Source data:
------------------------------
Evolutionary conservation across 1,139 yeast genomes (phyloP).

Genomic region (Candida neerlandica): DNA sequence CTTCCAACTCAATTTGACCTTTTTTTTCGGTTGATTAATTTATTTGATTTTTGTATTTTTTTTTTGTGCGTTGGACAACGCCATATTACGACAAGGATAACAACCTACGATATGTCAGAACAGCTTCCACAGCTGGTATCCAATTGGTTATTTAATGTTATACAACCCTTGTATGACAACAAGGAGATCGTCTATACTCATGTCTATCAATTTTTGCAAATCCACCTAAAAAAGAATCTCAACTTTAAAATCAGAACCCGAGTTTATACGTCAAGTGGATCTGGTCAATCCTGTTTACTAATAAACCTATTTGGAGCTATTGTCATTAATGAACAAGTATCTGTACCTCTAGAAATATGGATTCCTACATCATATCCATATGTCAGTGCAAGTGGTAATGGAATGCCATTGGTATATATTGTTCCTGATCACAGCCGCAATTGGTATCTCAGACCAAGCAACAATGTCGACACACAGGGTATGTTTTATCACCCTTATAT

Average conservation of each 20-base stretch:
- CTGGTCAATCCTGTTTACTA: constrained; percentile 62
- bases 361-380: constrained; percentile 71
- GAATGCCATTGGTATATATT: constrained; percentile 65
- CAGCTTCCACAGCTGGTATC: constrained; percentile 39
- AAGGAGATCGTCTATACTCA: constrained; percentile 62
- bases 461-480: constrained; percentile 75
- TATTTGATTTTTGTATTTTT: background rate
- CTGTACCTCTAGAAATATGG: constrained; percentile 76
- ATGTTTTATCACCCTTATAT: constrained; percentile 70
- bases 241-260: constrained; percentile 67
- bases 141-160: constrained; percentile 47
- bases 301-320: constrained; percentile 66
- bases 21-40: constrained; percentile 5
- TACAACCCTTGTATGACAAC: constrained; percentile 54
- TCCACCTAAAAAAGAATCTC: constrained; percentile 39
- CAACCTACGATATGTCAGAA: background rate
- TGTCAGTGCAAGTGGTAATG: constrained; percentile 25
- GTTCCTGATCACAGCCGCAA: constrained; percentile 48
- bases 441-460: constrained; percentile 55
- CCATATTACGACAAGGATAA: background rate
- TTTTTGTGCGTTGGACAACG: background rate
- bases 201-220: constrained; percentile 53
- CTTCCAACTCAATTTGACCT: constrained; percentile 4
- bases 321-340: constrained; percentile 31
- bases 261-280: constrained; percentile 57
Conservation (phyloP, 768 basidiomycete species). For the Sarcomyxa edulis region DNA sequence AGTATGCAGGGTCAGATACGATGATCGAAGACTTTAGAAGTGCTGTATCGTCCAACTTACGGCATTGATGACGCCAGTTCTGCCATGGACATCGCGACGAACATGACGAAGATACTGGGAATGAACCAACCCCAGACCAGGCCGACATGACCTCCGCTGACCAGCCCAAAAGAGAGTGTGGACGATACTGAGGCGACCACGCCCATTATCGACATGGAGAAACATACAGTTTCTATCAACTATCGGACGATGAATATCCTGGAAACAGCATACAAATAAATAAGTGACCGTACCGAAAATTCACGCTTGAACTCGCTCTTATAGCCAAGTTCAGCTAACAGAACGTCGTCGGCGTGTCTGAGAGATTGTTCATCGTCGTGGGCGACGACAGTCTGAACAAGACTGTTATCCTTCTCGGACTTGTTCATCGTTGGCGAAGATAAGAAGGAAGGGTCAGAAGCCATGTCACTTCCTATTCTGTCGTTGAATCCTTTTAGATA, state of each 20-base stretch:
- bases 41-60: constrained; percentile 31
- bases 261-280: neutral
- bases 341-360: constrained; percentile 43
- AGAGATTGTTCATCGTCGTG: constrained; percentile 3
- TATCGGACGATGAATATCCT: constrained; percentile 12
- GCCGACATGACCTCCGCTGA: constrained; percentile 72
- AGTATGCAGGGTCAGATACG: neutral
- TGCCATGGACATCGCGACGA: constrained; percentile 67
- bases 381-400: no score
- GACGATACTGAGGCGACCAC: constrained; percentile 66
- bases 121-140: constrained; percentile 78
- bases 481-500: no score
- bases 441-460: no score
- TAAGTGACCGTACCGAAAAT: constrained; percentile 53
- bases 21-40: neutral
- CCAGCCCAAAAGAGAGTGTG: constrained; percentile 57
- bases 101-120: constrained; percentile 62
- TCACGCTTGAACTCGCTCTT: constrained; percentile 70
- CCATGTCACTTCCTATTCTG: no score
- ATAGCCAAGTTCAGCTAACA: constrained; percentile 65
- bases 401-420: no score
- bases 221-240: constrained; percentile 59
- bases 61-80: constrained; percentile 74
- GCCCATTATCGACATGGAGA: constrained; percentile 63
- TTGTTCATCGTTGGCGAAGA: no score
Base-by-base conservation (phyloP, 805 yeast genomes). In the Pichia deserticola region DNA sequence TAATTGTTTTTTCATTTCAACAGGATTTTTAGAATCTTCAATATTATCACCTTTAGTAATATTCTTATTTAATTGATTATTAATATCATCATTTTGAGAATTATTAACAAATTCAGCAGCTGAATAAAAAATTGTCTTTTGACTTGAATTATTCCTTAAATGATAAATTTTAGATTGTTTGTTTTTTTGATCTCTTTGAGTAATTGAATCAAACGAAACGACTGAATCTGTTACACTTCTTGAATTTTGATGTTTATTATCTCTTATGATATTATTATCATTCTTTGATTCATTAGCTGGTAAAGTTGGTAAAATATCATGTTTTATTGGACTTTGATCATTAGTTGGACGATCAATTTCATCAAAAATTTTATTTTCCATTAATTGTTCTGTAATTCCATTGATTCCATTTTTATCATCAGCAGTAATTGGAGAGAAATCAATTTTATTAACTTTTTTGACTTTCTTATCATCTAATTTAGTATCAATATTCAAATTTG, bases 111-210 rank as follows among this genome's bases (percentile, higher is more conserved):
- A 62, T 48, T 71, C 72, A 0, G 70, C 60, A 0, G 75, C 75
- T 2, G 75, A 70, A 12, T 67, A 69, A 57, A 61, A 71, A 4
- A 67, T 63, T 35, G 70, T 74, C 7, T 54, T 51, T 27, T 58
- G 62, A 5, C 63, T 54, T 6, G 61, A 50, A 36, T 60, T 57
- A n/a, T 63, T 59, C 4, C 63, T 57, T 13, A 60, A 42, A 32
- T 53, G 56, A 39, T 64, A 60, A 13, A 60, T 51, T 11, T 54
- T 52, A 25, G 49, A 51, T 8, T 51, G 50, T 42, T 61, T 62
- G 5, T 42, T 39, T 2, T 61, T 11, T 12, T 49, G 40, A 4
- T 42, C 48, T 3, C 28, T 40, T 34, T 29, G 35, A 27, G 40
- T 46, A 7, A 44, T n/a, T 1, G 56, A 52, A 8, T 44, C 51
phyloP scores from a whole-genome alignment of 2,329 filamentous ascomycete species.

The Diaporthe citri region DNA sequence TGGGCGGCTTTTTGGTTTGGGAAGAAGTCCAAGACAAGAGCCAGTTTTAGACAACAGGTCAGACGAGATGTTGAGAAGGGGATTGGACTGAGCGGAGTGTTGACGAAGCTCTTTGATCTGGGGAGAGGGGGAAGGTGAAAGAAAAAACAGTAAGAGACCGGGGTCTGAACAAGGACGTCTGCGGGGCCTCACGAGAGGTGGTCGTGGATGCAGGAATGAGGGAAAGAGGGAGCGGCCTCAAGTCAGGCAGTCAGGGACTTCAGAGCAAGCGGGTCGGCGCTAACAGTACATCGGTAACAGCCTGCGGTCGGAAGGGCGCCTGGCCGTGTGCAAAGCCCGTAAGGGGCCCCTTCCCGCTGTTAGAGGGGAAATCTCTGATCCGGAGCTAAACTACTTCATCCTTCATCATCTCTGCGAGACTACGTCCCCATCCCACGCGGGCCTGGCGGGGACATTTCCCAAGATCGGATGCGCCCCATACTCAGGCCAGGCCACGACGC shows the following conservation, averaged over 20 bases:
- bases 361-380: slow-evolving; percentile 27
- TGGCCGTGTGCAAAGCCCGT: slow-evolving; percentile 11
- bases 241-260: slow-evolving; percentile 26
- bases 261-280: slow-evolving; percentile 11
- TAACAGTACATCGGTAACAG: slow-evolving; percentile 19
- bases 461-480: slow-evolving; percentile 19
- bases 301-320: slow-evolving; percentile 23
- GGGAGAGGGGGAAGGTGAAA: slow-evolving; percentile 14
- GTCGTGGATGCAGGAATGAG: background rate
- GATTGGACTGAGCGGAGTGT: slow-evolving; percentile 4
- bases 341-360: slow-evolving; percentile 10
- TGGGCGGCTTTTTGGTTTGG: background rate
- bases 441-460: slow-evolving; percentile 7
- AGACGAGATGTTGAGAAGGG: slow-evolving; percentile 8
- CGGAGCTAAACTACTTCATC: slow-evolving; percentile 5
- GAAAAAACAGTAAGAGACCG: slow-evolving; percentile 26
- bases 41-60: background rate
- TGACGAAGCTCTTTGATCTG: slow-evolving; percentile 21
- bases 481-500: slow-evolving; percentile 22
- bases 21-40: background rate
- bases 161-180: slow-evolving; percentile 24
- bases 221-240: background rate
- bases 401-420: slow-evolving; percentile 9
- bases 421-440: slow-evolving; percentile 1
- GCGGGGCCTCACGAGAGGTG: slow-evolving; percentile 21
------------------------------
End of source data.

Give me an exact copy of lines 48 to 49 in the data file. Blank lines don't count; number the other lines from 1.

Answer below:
- CCATGTCACTTCCTATTCTG: no score
- ATAGCCAAGTTCAGCTAACA: constrained; percentile 65